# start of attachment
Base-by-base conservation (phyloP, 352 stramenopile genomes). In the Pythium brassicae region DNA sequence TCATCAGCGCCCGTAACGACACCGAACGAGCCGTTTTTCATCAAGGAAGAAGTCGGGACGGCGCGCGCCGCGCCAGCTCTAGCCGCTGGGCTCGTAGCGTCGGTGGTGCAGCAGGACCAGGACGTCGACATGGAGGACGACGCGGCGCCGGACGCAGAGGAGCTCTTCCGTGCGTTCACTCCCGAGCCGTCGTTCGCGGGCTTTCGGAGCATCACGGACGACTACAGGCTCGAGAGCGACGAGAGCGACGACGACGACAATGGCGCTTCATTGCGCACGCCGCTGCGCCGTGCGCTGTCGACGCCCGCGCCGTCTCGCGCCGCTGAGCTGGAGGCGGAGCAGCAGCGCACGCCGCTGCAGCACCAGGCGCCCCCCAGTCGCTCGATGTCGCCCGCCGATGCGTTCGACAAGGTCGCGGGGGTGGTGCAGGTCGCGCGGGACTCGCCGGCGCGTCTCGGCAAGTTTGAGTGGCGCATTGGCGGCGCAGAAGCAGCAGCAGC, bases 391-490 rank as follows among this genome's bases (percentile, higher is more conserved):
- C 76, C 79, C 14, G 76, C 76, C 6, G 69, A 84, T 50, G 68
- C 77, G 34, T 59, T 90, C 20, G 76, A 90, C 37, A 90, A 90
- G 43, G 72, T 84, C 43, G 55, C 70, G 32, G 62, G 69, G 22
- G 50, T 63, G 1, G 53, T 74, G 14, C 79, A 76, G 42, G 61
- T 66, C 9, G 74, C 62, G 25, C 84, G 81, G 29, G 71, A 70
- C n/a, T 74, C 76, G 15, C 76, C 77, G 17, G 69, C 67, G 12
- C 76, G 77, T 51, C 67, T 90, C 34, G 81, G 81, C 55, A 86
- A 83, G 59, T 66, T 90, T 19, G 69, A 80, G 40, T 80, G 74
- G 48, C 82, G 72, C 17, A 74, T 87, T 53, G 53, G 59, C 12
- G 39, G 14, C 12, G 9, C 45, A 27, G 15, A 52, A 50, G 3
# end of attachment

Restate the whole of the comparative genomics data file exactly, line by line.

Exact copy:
Base-by-base conservation (phyloP, 352 stramenopile genomes). In the Pythium brassicae region DNA sequence TCATCAGCGCCCGTAACGACACCGAACGAGCCGTTTTTCATCAAGGAAGAAGTCGGGACGGCGCGCGCCGCGCCAGCTCTAGCCGCTGGGCTCGTAGCGTCGGTGGTGCAGCAGGACCAGGACGTCGACATGGAGGACGACGCGGCGCCGGACGCAGAGGAGCTCTTCCGTGCGTTCACTCCCGAGCCGTCGTTCGCGGGCTTTCGGAGCATCACGGACGACTACAGGCTCGAGAGCGACGAGAGCGACGACGACGACAATGGCGCTTCATTGCGCACGCCGCTGCGCCGTGCGCTGTCGACGCCCGCGCCGTCTCGCGCCGCTGAGCTGGAGGCGGAGCAGCAGCGCACGCCGCTGCAGCACCAGGCGCCCCCCAGTCGCTCGATGTCGCCCGCCGATGCGTTCGACAAGGTCGCGGGGGTGGTGCAGGTCGCGCGGGACTCGCCGGCGCGTCTCGGCAAGTTTGAGTGGCGCATTGGCGGCGCAGAAGCAGCAGCAGC, bases 391-490 rank as follows among this genome's bases (percentile, higher is more conserved):
- C 76, C 79, C 14, G 76, C 76, C 6, G 69, A 84, T 50, G 68
- C 77, G 34, T 59, T 90, C 20, G 76, A 90, C 37, A 90, A 90
- G 43, G 72, T 84, C 43, G 55, C 70, G 32, G 62, G 69, G 22
- G 50, T 63, G 1, G 53, T 74, G 14, C 79, A 76, G 42, G 61
- T 66, C 9, G 74, C 62, G 25, C 84, G 81, G 29, G 71, A 70
- C n/a, T 74, C 76, G 15, C 76, C 77, G 17, G 69, C 67, G 12
- C 76, G 77, T 51, C 67, T 90, C 34, G 81, G 81, C 55, A 86
- A 83, G 59, T 66, T 90, T 19, G 69, A 80, G 40, T 80, G 74
- G 48, C 82, G 72, C 17, A 74, T 87, T 53, G 53, G 59, C 12
- G 39, G 14, C 12, G 9, C 45, A 27, G 15, A 52, A 50, G 3